Good. Then the 98 win losing wild card team will realize that they should have performed better in the regular season and won the division championship so they wouldn’t have to roll the dice on a 1-game playoff. It makes the division race more important than under the current system.

  2. thefalcon123 - May 18, 2012 at 9:30 AM

    “Three of his teams finished third, and Herzog said he sometimes managed to finish third on purpose, not second place, as a way to improve draft-day positioning the next season.”

    Wow. Just…wow. If he was intentionally tanking games, that’s one thing and utterly inexcusable. But, if he decided to rest his regulars more often, give more playing time to young players and didn’t care about the standings, then he is just doing what virtually every manager who has no chance of making the postseason does.

    • The Common Man - May 18, 2012 at 10:42 AM

      I want to see the actual quote. There’s every chance he wasn’t talking about deliberately tanking as much as he was more interested in playing younger kids in September and resting veterans.

  3. paperlions - May 18, 2012 at 9:32 AM

    Meh, whatever. Especially when Herzog was manager, a few spots in draft position just didn’t matter much, if at all. This isn’t the NFL or NBA (or even NHL), where drafted players are immediately ready to contribute….the majority of 1st round picks never make an impact in the majors, and most of those that do take at least 3 years to do so….this sounds more like an old man revising history than an admission of any kind.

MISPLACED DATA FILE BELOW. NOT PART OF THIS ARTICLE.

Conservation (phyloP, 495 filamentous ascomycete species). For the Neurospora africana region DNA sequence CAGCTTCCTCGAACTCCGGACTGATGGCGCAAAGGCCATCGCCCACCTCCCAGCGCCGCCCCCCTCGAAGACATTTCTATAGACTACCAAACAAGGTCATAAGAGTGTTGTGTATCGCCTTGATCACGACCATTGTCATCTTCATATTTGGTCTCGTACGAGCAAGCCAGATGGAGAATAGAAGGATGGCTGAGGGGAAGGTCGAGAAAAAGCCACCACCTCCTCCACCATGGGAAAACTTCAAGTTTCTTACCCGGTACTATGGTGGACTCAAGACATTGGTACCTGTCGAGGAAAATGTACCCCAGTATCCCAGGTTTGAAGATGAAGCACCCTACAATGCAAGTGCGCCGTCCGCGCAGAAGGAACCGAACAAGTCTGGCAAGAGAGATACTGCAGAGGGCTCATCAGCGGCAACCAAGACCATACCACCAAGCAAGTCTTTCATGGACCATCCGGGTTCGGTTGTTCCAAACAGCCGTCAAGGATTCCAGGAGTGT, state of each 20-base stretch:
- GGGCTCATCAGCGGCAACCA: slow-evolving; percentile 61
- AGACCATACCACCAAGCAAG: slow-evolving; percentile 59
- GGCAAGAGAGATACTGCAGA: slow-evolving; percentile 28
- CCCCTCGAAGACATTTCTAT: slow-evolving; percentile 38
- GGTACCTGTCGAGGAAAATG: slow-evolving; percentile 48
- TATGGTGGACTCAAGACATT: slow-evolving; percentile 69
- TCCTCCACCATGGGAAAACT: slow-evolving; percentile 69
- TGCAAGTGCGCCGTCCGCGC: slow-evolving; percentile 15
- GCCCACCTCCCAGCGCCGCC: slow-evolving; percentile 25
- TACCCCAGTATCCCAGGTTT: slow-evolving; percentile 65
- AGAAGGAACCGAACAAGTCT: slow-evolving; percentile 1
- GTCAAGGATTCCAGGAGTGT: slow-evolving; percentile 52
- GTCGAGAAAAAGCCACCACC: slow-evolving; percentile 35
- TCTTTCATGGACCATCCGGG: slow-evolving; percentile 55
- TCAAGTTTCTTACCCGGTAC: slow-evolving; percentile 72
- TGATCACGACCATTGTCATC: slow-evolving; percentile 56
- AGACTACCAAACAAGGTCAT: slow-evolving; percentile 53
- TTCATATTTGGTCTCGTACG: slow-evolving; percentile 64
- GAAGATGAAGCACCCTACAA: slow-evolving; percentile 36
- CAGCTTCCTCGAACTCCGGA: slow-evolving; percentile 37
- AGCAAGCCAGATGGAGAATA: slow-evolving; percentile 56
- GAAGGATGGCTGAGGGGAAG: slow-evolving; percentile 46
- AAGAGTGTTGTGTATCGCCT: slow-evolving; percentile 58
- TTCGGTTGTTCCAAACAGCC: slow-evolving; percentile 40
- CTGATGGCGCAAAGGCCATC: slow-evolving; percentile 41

4. justinreds - May 18, 2012 at 9:37 AM

    Explain to me how losing games on purpose is ok and Pete Rose betting FOR his team gets you kicked out of baseball??

    • number42is1 - May 18, 2012 at 9:46 AM

      THIS ^^^^^^^^^^^^^

      • indyralph - May 18, 2012 at 10:02 AM

        I’m not saying that tanking game is ok. But there is a major chasm between it and gambling. Major differences: 1) Your statement implies that you think Pete Rose is honest (now, but not before, but definitely now, almost, probably certainly maybe honest) about his gambling habits. 2) “Might have tried harder” is not the same as “tanking”, 3) Not trying quite as hard to win now because you think it is in the long term best interest of your team does not risk indebting yourself to criminals. By the way, nearly every team under .500 in July is under huge pressure to not try quite as hard now in order to be better in the future. They are called trade deadline sellers. Joe Girardi admitted to not caring about winning the division last year, because there was no incentive to win it. Tony LaRussa discussed in “3 Nights in August” the willingness to bench a better player for the game today so they have fresher legs later in the season. The examples are endless.

      • number42is1 - May 18, 2012 at 10:09 AM